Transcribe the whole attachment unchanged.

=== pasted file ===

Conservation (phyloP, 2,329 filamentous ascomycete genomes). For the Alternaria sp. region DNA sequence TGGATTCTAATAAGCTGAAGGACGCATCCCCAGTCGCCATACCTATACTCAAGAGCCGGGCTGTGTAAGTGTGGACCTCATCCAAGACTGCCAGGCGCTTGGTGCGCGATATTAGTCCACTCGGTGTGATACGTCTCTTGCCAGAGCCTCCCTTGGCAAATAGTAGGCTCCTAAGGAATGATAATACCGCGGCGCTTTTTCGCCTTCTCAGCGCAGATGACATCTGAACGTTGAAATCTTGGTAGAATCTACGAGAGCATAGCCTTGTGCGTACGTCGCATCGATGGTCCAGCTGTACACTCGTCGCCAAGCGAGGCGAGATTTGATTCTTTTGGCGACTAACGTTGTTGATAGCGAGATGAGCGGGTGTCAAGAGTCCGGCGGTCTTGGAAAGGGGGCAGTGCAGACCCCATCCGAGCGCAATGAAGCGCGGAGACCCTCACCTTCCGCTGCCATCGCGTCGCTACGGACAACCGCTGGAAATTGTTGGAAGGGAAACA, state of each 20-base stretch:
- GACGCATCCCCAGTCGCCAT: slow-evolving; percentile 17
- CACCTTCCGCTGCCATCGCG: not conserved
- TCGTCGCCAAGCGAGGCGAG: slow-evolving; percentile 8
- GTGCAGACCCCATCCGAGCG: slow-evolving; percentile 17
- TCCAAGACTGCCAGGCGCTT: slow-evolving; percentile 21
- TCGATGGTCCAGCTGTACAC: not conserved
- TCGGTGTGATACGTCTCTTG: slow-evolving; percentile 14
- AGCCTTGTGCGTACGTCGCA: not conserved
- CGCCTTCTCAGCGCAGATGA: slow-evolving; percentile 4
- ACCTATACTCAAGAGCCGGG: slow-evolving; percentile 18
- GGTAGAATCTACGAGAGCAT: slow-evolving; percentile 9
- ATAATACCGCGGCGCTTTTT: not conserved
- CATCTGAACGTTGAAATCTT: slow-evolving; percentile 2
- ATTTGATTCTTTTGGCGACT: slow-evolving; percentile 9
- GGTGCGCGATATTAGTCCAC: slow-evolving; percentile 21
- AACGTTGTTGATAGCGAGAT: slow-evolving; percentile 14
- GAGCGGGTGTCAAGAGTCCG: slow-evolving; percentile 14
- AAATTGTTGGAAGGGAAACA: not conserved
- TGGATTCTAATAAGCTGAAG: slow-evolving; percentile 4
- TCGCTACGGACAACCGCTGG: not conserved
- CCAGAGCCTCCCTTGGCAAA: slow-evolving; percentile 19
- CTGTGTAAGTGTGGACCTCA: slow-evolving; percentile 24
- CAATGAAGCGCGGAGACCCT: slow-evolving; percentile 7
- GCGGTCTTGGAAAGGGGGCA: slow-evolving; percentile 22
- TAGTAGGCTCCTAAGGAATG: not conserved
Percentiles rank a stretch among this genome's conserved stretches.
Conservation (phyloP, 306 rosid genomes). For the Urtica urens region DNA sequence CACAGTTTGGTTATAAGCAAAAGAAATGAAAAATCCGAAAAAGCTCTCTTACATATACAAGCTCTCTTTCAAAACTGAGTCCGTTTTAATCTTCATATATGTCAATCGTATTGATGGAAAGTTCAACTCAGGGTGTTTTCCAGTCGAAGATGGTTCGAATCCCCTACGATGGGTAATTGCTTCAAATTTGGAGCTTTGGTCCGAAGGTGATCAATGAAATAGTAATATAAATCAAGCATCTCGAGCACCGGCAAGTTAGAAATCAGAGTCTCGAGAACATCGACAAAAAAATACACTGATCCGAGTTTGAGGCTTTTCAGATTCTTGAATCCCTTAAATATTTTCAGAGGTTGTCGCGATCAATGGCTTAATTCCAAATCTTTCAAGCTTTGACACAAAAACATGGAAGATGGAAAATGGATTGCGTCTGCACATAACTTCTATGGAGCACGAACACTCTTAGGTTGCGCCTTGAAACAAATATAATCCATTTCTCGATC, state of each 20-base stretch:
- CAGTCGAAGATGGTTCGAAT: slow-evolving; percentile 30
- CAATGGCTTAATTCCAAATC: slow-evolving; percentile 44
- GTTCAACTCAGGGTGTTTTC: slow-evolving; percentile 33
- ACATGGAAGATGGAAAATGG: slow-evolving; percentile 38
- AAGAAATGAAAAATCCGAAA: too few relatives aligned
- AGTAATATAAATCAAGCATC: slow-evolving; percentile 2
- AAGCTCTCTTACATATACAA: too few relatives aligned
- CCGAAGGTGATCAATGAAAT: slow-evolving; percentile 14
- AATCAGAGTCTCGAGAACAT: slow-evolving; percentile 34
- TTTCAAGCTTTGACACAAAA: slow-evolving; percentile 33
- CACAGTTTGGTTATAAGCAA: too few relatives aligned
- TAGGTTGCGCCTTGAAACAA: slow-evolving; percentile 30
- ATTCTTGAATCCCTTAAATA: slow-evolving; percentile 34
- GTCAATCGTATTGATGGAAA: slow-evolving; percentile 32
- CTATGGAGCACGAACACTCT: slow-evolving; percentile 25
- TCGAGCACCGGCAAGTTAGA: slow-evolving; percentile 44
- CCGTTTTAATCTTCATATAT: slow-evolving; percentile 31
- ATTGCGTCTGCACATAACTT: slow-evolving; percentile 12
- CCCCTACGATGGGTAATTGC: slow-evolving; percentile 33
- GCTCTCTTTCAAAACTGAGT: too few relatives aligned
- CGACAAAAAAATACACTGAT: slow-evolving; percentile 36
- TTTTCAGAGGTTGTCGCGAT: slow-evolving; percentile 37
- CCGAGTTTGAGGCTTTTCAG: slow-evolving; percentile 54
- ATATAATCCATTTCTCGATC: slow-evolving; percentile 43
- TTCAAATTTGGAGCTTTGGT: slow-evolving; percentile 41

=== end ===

Conservation (phyloP, 2,329 filamentous ascomycete genomes). For the Alternaria sp. region DNA sequence TGGATTCTAATAAGCTGAAGGACGCATCCCCAGTCGCCATACCTATACTCAAGAGCCGGGCTGTGTAAGTGTGGACCTCATCCAAGACTGCCAGGCGCTTGGTGCGCGATATTAGTCCACTCGGTGTGATACGTCTCTTGCCAGAGCCTCCCTTGGCAAATAGTAGGCTCCTAAGGAATGATAATACCGCGGCGCTTTTTCGCCTTCTCAGCGCAGATGACATCTGAACGTTGAAATCTTGGTAGAATCTACGAGAGCATAGCCTTGTGCGTACGTCGCATCGATGGTCCAGCTGTACACTCGTCGCCAAGCGAGGCGAGATTTGATTCTTTTGGCGACTAACGTTGTTGATAGCGAGATGAGCGGGTGTCAAGAGTCCGGCGGTCTTGGAAAGGGGGCAGTGCAGACCCCATCCGAGCGCAATGAAGCGCGGAGACCCTCACCTTCCGCTGCCATCGCGTCGCTACGGACAACCGCTGGAAATTGTTGGAAGGGAAACA, state of each 20-base stretch:
- GACGCATCCCCAGTCGCCAT: slow-evolving; percentile 17
- CACCTTCCGCTGCCATCGCG: not conserved
- TCGTCGCCAAGCGAGGCGAG: slow-evolving; percentile 8
- GTGCAGACCCCATCCGAGCG: slow-evolving; percentile 17
- TCCAAGACTGCCAGGCGCTT: slow-evolving; percentile 21
- TCGATGGTCCAGCTGTACAC: not conserved
- TCGGTGTGATACGTCTCTTG: slow-evolving; percentile 14
- AGCCTTGTGCGTACGTCGCA: not conserved
- CGCCTTCTCAGCGCAGATGA: slow-evolving; percentile 4
- ACCTATACTCAAGAGCCGGG: slow-evolving; percentile 18
- GGTAGAATCTACGAGAGCAT: slow-evolving; percentile 9
- ATAATACCGCGGCGCTTTTT: not conserved
- CATCTGAACGTTGAAATCTT: slow-evolving; percentile 2
- ATTTGATTCTTTTGGCGACT: slow-evolving; percentile 9
- GGTGCGCGATATTAGTCCAC: slow-evolving; percentile 21
- AACGTTGTTGATAGCGAGAT: slow-evolving; percentile 14
- GAGCGGGTGTCAAGAGTCCG: slow-evolving; percentile 14
- AAATTGTTGGAAGGGAAACA: not conserved
- TGGATTCTAATAAGCTGAAG: slow-evolving; percentile 4
- TCGCTACGGACAACCGCTGG: not conserved
- CCAGAGCCTCCCTTGGCAAA: slow-evolving; percentile 19
- CTGTGTAAGTGTGGACCTCA: slow-evolving; percentile 24
- CAATGAAGCGCGGAGACCCT: slow-evolving; percentile 7
- GCGGTCTTGGAAAGGGGGCA: slow-evolving; percentile 22
- TAGTAGGCTCCTAAGGAATG: not conserved
Percentiles rank a stretch among this genome's conserved stretches.
Conservation (phyloP, 306 rosid genomes). For the Urtica urens region DNA sequence CACAGTTTGGTTATAAGCAAAAGAAATGAAAAATCCGAAAAAGCTCTCTTACATATACAAGCTCTCTTTCAAAACTGAGTCCGTTTTAATCTTCATATATGTCAATCGTATTGATGGAAAGTTCAACTCAGGGTGTTTTCCAGTCGAAGATGGTTCGAATCCCCTACGATGGGTAATTGCTTCAAATTTGGAGCTTTGGTCCGAAGGTGATCAATGAAATAGTAATATAAATCAAGCATCTCGAGCACCGGCAAGTTAGAAATCAGAGTCTCGAGAACATCGACAAAAAAATACACTGATCCGAGTTTGAGGCTTTTCAGATTCTTGAATCCCTTAAATATTTTCAGAGGTTGTCGCGATCAATGGCTTAATTCCAAATCTTTCAAGCTTTGACACAAAAACATGGAAGATGGAAAATGGATTGCGTCTGCACATAACTTCTATGGAGCACGAACACTCTTAGGTTGCGCCTTGAAACAAATATAATCCATTTCTCGATC, state of each 20-base stretch:
- CAGTCGAAGATGGTTCGAAT: slow-evolving; percentile 30
- CAATGGCTTAATTCCAAATC: slow-evolving; percentile 44
- GTTCAACTCAGGGTGTTTTC: slow-evolving; percentile 33
- ACATGGAAGATGGAAAATGG: slow-evolving; percentile 38
- AAGAAATGAAAAATCCGAAA: too few relatives aligned
- AGTAATATAAATCAAGCATC: slow-evolving; percentile 2
- AAGCTCTCTTACATATACAA: too few relatives aligned
- CCGAAGGTGATCAATGAAAT: slow-evolving; percentile 14
- AATCAGAGTCTCGAGAACAT: slow-evolving; percentile 34
- TTTCAAGCTTTGACACAAAA: slow-evolving; percentile 33
- CACAGTTTGGTTATAAGCAA: too few relatives aligned
- TAGGTTGCGCCTTGAAACAA: slow-evolving; percentile 30
- ATTCTTGAATCCCTTAAATA: slow-evolving; percentile 34
- GTCAATCGTATTGATGGAAA: slow-evolving; percentile 32
- CTATGGAGCACGAACACTCT: slow-evolving; percentile 25
- TCGAGCACCGGCAAGTTAGA: slow-evolving; percentile 44
- CCGTTTTAATCTTCATATAT: slow-evolving; percentile 31
- ATTGCGTCTGCACATAACTT: slow-evolving; percentile 12
- CCCCTACGATGGGTAATTGC: slow-evolving; percentile 33
- GCTCTCTTTCAAAACTGAGT: too few relatives aligned
- CGACAAAAAAATACACTGAT: slow-evolving; percentile 36
- TTTTCAGAGGTTGTCGCGAT: slow-evolving; percentile 37
- CCGAGTTTGAGGCTTTTCAG: slow-evolving; percentile 54
- ATATAATCCATTTCTCGATC: slow-evolving; percentile 43
- TTCAAATTTGGAGCTTTGGT: slow-evolving; percentile 41